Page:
Neither of the combatants in the City of St. Thomas vs. Sutherland Lofts hearing was the star of the show Wednesday at the Elgin County Courthouse.
That honour went to his honour, Justice Peter Hockin , who had no qualms about speaking his mind, sharing his thoughts and guiding lawyers Valerie M’Garry and John Sanders down the path of least resistance.
Or as he stressed, “I don’t want to spin our wheels on collateral issues.”
Now remember, this is the same Justice Hockin who, in 2008, overturned a ruling from Justice David Little that gave the city the go-ahead to demolish the four-storey structure.
In reference to the boxes of evidence accumulated since then, Hockin cut to the chase. “Is it unsafe right now . . . there were recommendations of what could have been done but never was done.”
He gave short shift to M’Garry’s assertion the prolonged legal wrangle “has put Mr. Gee (building owner David McGee) in a financial situation where he can’t get anything done.”
In a neck-jerking change of gears, M’Garry then proclaimed “we could start work in a couple of weeks . . . $50,000 has been put in my trust account. Mr. McGee is finally in a position to do something.”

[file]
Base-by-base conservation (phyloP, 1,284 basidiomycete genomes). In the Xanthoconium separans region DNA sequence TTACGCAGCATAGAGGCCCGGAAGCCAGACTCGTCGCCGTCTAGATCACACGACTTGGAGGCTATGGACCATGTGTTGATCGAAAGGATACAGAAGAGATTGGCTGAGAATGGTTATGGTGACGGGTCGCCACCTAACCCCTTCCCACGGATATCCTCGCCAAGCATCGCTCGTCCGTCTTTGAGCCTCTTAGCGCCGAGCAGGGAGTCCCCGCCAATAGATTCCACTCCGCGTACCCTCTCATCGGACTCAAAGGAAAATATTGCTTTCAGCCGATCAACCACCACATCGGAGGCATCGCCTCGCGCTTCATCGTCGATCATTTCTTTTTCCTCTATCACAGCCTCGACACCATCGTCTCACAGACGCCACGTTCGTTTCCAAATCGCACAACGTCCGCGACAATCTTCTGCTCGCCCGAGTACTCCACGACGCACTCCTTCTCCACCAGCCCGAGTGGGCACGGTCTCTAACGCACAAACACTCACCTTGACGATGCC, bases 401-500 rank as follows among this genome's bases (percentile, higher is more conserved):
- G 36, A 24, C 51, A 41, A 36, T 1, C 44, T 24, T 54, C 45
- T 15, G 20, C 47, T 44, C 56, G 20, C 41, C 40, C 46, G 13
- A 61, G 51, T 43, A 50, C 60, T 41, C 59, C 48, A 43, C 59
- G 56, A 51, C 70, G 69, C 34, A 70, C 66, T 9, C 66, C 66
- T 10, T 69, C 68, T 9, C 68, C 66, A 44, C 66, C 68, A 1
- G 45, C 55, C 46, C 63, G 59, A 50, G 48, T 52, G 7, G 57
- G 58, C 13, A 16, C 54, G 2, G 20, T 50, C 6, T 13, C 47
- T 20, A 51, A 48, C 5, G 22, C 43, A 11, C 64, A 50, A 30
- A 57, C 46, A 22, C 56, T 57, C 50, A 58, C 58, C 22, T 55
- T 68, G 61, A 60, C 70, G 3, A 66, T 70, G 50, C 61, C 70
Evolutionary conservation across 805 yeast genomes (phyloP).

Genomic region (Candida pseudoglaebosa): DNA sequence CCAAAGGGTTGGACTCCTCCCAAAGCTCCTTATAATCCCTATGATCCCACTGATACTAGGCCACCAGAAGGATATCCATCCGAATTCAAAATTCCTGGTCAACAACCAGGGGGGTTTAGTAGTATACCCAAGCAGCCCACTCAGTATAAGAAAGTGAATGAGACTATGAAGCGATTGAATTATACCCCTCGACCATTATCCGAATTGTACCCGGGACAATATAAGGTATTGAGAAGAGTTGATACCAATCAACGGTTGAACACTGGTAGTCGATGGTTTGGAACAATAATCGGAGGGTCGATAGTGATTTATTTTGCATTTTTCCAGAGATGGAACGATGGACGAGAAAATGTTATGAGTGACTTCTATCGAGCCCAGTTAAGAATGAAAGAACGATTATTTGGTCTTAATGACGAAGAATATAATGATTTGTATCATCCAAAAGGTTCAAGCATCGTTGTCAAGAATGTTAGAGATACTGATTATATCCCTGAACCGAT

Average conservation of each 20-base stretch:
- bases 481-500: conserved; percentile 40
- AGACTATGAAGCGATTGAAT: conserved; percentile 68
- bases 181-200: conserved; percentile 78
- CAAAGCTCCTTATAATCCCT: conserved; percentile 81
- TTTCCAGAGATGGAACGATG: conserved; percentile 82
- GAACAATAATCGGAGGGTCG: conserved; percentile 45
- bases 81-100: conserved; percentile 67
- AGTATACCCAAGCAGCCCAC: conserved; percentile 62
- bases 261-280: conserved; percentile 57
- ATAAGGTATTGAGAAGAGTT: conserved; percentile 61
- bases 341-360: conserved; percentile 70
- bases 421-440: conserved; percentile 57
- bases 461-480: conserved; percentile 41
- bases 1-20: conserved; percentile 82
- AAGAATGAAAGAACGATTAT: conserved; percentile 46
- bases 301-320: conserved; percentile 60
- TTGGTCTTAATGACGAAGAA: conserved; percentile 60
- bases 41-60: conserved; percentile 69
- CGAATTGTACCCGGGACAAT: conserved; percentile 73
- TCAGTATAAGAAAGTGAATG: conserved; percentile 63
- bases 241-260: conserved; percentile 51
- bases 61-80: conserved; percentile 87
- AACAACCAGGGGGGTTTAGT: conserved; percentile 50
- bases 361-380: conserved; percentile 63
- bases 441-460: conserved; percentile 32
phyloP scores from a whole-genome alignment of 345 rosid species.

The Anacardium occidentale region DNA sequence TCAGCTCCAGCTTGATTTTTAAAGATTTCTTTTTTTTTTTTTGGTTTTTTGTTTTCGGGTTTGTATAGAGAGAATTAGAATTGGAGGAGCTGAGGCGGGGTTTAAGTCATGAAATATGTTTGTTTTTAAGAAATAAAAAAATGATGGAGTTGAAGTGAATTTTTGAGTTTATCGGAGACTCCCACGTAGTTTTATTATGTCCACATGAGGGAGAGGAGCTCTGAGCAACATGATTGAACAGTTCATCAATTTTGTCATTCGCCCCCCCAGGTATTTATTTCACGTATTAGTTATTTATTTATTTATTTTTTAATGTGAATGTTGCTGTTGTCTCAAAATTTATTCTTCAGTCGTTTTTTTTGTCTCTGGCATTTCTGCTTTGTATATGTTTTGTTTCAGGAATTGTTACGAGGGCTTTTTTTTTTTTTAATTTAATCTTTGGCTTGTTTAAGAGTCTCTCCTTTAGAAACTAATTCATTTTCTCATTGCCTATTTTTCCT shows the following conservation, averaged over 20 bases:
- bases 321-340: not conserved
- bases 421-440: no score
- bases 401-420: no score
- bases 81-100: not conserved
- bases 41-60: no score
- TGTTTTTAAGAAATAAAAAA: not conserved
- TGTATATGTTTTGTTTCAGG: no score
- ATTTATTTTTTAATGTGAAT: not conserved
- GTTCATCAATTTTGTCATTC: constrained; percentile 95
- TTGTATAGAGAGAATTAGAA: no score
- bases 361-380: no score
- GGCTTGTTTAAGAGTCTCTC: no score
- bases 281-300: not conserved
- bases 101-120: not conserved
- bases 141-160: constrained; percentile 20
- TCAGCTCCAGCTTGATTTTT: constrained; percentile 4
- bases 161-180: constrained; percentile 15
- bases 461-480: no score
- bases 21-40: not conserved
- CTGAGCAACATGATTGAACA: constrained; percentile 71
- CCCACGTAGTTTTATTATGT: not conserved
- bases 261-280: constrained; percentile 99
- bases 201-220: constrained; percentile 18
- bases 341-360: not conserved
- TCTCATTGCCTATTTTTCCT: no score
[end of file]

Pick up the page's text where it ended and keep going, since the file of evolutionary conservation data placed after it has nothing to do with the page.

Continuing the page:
And how far do you think 50 grand would go in remediating the building dating back to 1913?
“I’m paying no attention to Mr. McGee’s financial position today,” remarked an unimpressed Hockin, who later on added, “I suppose if you had unlimited funds it could be fixed up . . . the court costs may have exceeded the costs of repair.”
In response to Sanders observation there is an “acceleration in deterioration,” Hockin pondered out loud, “Do you want a declaration from the court saying the building is unsafe and that would allow you to knock it down?”
Sanders hit the ball out of the park by asking “Will there be an injunction the next day if we decide to take the building down.”
The city’s legal counsel obviously had vivid flashbacks to 2008.
In allowing Sanders to present the city’s case this past week while M’Garry gets the floor May 31, Hockin made it clear “I’m going to see this thing through to the end. There’s got to be an end.”
An end that can’t come soon enough for city residents who are being held hostage, according to Justice Little.
Don’t want to diminish the input from M’Garry and Sanders over the course of the day. Here are few gems delivered up by the Sutherland adversaries.
“It’s the same building, the same facts.” – John Sanders
“We have three or four engineers whose opinion is different than the city.” – Valerie M’Garry
“Some of the differences in engineering opinions are semantics.” – Sanders
“The building doesn’t meet the definition of unsafe.” – M’Garry
“All we wanted to do was stop the city proceeding with demolition . . . the city could still issue emergency work orders.” – M’Garry
“The city never said the only solution was demolition . . . we did not rule out remediation.” – Sanders